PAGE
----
Marco and I just watched Under the Tuscan Sun.
Now. Please pay attention. If you
A) loved this movie, and/or
B) think I’m swell, and/or
C) you think this film has a plot for which I might give away spoilers
I am warning you: Stop reading now. Otherwise, join me for some tea and cynicism after the jump.
Things I liked:
- The cinematography (albeit aided by the stunning backdrop that is Tuscany)
- The tour guide’s speech about why Diane Lane is on a gay tour of Tuscany
- Sandra Oh, who kicks the ass of practically every other actress working today
- “Can you star-69 Italy? I’m gonna try it”
- When Raoul Bova says, “Ciao, piccolo” to the kitten
- The Realtor
- The Polish guys
- The fact that Italians played Italians
- The fact that I did not pay to watch it
- I’d kill for that house
- When Diane Lane and Raoul Bova were in bed in the morning, and she (SO unnecessarily) reaches down his pajama pants and (SO unnecessarily) wants to know the word for penis in Italian, and Marco and I screamed CAZZO, then laughed so hard we had to pause the movie when Raoul Bova said, “Exhausted.”
Things I disliked:
- The plot
- The dialogue
- The stereotypes
- The clichés
- The stereotypical clichés
- The offensive condescension that was lifted directly from the book, mitigated only by the inherent likability of Diane Lane
- The fact that she got a bank account AND bought a house, seemingly within a matter of hours
- The fact that a farming family in rural Tuscany spoke fluent English
- The bizarre mix of modern wardrobes + costumes pulled out of a dusty, forgotten attic at Cinecittà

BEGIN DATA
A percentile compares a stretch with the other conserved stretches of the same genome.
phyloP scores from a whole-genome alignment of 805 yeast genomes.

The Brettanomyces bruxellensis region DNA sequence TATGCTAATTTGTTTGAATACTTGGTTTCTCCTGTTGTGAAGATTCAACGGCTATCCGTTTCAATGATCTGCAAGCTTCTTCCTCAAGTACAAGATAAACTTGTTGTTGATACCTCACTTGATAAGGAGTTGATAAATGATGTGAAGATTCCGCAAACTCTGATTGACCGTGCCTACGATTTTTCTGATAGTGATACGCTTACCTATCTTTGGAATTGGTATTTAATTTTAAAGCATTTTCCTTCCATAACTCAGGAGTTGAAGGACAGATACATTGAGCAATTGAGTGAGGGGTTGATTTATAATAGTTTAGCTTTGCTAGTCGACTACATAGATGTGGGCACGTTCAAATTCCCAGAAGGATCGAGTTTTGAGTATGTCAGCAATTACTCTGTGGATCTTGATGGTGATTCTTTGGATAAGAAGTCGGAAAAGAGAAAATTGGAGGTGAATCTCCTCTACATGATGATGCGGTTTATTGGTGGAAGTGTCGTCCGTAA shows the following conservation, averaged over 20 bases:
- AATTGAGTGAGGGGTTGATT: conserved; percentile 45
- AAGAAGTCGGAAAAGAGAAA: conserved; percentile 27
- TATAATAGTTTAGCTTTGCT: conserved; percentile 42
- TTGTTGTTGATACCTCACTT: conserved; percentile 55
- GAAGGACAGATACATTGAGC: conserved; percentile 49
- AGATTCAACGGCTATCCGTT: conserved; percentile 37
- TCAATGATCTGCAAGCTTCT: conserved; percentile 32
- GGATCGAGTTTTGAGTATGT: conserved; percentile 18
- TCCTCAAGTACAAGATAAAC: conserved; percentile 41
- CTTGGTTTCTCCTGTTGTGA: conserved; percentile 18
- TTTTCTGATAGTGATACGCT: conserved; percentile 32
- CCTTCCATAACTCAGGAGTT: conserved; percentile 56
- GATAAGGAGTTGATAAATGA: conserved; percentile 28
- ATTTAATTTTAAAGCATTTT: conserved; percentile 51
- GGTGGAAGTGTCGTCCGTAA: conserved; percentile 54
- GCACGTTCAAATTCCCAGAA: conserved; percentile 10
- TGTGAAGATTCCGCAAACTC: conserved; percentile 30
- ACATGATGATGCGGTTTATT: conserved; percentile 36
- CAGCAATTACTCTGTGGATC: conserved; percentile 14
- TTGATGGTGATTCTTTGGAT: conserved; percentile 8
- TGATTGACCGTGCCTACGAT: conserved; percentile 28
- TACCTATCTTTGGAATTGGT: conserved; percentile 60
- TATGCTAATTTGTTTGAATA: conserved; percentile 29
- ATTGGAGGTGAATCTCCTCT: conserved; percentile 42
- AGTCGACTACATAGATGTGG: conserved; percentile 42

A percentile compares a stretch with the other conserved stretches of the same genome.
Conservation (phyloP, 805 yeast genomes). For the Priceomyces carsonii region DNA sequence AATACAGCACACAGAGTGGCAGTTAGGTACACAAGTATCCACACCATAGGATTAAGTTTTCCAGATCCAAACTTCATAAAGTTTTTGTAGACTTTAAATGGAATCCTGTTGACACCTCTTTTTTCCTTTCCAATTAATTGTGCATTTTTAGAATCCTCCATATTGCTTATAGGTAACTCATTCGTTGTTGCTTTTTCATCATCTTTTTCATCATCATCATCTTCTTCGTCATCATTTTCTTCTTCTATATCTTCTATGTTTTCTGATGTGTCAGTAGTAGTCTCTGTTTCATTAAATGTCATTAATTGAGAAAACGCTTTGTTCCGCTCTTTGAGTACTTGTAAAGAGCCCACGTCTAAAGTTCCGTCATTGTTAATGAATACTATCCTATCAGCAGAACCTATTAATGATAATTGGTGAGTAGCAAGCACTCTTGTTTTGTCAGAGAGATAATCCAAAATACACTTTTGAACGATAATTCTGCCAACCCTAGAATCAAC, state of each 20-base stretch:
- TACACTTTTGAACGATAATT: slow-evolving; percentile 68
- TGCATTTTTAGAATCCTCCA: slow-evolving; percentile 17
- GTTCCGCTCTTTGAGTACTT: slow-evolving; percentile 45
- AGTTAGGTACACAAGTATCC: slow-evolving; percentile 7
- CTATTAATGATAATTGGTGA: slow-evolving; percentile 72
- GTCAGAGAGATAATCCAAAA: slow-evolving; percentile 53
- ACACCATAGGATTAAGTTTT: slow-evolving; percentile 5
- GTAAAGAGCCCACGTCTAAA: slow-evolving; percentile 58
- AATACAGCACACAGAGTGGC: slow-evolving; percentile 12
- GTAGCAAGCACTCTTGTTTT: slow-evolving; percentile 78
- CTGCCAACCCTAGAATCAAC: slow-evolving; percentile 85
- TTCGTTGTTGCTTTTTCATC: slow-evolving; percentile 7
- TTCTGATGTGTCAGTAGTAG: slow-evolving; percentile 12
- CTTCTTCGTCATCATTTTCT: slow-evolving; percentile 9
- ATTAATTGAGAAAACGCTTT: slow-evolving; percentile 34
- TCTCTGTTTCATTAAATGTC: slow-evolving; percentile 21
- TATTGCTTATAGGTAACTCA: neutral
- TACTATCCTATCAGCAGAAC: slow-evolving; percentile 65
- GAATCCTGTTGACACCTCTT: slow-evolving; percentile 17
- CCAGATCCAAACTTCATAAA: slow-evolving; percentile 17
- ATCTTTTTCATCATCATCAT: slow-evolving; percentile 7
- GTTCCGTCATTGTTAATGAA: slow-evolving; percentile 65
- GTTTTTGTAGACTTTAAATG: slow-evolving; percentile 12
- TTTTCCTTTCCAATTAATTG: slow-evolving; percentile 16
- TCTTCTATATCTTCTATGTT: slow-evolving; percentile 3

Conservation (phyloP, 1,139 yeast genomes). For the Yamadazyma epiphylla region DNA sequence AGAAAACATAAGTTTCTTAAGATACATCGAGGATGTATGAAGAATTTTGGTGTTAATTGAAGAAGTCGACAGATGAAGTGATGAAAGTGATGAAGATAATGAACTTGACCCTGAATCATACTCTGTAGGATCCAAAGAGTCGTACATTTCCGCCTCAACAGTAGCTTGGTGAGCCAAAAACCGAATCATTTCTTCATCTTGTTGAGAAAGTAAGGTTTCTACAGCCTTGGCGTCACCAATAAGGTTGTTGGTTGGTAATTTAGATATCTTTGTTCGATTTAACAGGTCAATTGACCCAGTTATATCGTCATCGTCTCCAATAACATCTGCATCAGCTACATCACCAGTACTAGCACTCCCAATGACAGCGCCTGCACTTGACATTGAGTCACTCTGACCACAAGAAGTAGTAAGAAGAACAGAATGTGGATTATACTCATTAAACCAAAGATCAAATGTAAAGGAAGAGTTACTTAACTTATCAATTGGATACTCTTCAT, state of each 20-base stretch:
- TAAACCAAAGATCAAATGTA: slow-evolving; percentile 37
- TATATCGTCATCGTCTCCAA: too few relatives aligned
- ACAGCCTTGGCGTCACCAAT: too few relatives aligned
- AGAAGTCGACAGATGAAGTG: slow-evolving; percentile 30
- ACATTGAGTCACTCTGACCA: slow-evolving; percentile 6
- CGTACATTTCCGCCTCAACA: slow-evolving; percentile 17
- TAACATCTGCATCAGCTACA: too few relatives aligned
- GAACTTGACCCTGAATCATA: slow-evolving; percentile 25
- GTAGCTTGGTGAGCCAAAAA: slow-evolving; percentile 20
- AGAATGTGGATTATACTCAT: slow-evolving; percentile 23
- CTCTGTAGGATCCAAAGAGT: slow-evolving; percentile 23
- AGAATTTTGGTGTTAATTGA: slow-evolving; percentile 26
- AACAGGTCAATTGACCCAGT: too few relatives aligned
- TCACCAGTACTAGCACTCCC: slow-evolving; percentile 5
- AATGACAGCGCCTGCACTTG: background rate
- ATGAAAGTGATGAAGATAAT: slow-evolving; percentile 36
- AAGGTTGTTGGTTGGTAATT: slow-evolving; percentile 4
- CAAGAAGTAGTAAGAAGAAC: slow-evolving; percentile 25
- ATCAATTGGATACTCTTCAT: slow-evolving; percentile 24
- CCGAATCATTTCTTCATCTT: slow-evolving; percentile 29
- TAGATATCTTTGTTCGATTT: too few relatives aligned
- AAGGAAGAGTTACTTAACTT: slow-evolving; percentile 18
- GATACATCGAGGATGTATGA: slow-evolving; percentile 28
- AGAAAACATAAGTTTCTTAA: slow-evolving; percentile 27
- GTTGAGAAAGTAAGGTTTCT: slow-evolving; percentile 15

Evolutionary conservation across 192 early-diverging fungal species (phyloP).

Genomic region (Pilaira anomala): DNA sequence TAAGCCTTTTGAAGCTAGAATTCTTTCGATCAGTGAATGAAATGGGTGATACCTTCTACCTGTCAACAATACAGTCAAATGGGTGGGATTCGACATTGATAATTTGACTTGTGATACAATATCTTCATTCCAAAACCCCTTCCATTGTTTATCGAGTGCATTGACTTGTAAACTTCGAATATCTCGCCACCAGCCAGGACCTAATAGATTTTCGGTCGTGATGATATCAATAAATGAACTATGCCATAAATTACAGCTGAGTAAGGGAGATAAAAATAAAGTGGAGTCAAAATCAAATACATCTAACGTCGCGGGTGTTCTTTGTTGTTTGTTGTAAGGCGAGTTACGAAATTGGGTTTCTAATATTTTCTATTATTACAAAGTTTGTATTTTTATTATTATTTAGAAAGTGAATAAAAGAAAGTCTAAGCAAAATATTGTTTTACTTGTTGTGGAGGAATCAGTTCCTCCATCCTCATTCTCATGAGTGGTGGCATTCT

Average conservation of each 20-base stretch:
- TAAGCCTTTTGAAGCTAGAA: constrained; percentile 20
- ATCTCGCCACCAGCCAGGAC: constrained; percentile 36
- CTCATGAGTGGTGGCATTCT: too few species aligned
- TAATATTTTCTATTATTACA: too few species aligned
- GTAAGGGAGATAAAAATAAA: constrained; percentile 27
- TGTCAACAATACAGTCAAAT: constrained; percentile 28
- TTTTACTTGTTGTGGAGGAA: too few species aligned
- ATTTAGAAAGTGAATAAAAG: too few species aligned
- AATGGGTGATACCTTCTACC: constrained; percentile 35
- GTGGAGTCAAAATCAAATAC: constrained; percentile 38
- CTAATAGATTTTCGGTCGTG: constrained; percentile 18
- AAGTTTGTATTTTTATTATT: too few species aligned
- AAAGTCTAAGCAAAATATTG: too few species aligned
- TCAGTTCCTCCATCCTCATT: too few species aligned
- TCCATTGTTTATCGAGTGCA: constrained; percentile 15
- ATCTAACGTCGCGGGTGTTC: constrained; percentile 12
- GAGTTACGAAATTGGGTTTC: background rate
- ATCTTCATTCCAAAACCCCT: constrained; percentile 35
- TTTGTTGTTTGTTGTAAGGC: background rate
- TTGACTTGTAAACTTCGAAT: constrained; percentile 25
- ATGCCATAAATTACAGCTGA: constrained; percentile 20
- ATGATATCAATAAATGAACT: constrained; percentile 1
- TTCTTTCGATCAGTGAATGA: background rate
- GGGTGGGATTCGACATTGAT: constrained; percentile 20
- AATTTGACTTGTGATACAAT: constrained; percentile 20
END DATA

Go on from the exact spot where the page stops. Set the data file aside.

- The bizarre Moulin Rouge homage that was the kissing scene
- The pastis-looking color of the limoncello they drank at the lunch on the beach
Oh, come ON:
- The old man tipping his hat in the end (Although her reaction was not unlike mine in similar situations)
- The whole bit with the hallway faucet. She tore down a bearing wall, but didn’t think to lob that off?
- The scene with the dude and the ladybug at the end. SHOCKER
- The unexplained mystery of how she managed to have enough money to buy the house, pay the contractors, and fill the place with gorgeous shit
- Pawel and Chiara subplot. Yawn
- Improbable (i.e., perfect) view of flag throwing brigade
- The fact that the hateful woman who wrote that insipid book got to see her story (or rather, something vaguely resembling her story, something more lively, since her story was insipid) on screen, and herself played by Diane Lane
- The Realtor bought a gift, wrapped it, brought it with him to the piazza, and gave it to Diane Lane in full view of his wife and the entire town? Not bloody likely
- Diane Lane seemed to have an aversion to windowpanes
- When she gets a motorino ride from the cop in Positano – sidesaddle, no less
- The three Roman guys running after her
Shark jumping moment:
Did she really think he was going to be waiting for her? REALLY? What is she, 17 years old? What is she, the most naïve woman on the planet? I feel for her, taking a chance like that; but did it honestly never occur to her the entire train ride down there that maybe not everyone lives alone in a house in rural Tuscany, that maybe – just maybe – someone as good-looking and available as Raoul Bova might just be taking advantage of both of those attributes?
Plots like this are the reason why a solid half of my income is derived from ghostwriting dating and relationship advice books. Ironically, it’s probably also the reason why the other half is derived from travel writing.
Hey – thanks, Under the Tuscan Sun! Without movies like you, I’d be broke! Ha!